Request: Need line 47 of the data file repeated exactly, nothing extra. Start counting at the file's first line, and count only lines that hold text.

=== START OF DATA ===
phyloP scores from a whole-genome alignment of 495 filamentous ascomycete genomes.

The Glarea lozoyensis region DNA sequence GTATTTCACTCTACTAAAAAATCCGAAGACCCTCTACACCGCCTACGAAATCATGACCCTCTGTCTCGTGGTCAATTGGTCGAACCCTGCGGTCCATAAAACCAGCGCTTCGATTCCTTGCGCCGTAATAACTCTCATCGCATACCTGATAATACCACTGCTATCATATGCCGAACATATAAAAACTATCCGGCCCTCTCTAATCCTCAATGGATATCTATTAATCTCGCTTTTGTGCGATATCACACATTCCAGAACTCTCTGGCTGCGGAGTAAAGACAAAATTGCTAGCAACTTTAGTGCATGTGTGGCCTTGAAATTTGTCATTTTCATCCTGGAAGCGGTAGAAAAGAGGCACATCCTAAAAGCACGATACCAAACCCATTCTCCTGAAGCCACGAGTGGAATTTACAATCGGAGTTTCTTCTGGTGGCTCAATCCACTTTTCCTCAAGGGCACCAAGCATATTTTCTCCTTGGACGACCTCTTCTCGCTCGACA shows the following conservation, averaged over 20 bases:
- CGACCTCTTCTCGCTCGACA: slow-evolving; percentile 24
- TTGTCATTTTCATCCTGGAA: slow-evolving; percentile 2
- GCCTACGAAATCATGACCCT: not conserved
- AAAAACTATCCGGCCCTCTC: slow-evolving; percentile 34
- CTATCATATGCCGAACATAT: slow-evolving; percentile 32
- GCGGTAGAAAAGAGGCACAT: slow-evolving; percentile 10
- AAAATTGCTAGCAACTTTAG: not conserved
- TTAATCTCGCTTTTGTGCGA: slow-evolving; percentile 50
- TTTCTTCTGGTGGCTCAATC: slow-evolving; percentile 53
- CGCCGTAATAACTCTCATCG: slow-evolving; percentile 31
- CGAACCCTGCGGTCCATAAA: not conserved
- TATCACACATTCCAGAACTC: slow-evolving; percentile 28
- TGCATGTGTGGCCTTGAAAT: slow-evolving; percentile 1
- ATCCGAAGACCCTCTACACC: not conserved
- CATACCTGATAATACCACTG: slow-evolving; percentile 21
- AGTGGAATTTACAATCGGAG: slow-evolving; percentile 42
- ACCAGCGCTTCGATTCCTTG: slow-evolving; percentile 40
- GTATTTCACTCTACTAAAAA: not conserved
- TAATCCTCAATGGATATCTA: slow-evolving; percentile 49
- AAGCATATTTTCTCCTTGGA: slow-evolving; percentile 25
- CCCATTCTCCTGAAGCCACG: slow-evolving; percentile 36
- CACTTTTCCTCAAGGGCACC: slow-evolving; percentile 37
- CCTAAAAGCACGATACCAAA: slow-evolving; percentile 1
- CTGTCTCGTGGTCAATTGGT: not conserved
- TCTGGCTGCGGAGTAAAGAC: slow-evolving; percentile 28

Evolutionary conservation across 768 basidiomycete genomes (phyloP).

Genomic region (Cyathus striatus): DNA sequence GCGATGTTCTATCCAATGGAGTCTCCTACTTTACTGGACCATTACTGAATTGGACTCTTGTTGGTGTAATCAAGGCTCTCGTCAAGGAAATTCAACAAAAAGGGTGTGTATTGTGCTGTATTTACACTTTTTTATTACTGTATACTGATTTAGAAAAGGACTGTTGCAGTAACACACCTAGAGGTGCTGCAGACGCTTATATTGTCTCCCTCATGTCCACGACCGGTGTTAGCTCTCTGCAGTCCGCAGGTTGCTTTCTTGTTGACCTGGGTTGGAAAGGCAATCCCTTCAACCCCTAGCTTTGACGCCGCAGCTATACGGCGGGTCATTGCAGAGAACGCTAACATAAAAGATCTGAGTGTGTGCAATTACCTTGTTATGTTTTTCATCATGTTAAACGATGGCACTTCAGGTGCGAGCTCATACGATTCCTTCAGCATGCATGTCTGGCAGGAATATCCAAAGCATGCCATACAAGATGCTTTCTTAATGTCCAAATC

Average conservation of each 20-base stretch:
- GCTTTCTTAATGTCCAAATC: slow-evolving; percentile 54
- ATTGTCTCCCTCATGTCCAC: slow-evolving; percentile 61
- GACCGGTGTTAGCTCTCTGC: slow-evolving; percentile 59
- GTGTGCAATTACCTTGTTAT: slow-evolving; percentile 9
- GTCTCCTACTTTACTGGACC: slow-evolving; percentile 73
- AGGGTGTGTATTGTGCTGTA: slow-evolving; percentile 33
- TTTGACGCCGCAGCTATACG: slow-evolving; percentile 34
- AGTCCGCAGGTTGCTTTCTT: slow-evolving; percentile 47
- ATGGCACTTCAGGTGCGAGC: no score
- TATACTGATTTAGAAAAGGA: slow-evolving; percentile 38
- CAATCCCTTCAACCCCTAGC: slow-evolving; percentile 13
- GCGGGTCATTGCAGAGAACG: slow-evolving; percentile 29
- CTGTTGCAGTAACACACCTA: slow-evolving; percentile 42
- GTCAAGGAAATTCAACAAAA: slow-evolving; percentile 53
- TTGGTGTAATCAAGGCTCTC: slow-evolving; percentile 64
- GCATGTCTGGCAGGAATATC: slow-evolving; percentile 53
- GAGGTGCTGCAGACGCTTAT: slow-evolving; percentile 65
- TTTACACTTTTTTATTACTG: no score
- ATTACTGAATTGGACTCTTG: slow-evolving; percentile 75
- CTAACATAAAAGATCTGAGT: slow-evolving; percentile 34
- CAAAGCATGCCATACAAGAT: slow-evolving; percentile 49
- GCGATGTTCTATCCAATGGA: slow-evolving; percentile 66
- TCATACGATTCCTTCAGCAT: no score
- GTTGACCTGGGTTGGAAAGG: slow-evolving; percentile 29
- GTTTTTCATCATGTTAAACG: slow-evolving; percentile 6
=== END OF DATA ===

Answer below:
- GAGGTGCTGCAGACGCTTAT: slow-evolving; percentile 65